Red Squirrel

Tilhill work with local red squirrel groups to help monitor and encourage red squirrels.

The red squirrel is our native squirrel and is often found in coniferous woods mostly in Scotland, Cumbria and Northumberland with populations further south in England and Wales including Anglesey, Brownsea Island in Dorset and the Isle of Wight. The Red Squirrel Northern England group actively encourages reporting of all sightings of red squirrel, find out more about how to report by visiting their website http://www.nwt.org.uk

The Red Squirrel is a protected species. Both the animals and their dreys are protected by law. It is illegal to carry out any forestry work close to a Red Squirrel drey, without taking steps to positively avoid damage.

Look out for:

Dreys are usually built in the fork of the main trunk or main branches of conifers – Norway spruce in particular and Scots pine being favoured species. Sitka spruce and larch trees are less likely to have dreys in them.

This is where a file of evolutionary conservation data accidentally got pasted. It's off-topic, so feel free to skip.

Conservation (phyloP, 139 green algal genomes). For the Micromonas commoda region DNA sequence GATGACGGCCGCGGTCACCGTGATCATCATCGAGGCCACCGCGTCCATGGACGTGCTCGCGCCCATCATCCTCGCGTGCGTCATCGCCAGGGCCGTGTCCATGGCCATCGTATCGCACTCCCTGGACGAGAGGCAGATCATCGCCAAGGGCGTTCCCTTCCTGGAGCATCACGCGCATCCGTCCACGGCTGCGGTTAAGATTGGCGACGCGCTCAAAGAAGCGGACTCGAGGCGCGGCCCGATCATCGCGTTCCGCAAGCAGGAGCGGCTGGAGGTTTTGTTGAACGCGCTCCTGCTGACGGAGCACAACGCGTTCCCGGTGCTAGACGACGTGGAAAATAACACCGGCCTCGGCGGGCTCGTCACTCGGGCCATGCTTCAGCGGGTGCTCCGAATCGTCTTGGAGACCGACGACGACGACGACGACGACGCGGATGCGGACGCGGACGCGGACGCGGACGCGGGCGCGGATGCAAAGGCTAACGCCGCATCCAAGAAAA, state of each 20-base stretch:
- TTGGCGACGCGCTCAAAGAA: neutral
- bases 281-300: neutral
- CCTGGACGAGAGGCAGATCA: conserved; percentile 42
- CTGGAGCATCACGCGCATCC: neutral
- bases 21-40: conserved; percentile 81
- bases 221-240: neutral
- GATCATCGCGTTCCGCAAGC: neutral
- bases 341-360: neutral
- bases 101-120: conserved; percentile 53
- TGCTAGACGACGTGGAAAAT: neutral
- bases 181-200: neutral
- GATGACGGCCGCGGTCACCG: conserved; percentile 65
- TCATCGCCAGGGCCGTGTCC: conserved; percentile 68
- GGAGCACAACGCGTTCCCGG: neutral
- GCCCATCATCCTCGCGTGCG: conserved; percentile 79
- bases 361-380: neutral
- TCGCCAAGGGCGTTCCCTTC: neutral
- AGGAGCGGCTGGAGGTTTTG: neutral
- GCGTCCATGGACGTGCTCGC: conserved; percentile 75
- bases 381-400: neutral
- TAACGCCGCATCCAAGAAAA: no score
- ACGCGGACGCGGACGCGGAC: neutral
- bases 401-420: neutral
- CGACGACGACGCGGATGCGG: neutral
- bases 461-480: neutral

De-seeded cones on the ground. Not conclusive proof, as greys also eat cones, but a good indication of squirrel activity/presence.


Avoid prosecution: It is a criminal offence to ‘intentionally’ or ‘recklessly’:
• Kill, injure or take (capture) a red squirrel;
• Damage, destroy or obstruct access to any structure or place which a red squirrel uses for shelter or protection;
• Disturb a red squirrel while it is occupying a structure or place which it uses for that purpose.

✔️ Immediately STOP work and inform your line manager if you see a red squirrel or a drey on your site.


❌ Fell trees that have dreys in them.
❌ Proceed with any operations until advice has been sought.

Download the full Tollbox Talks PDF here.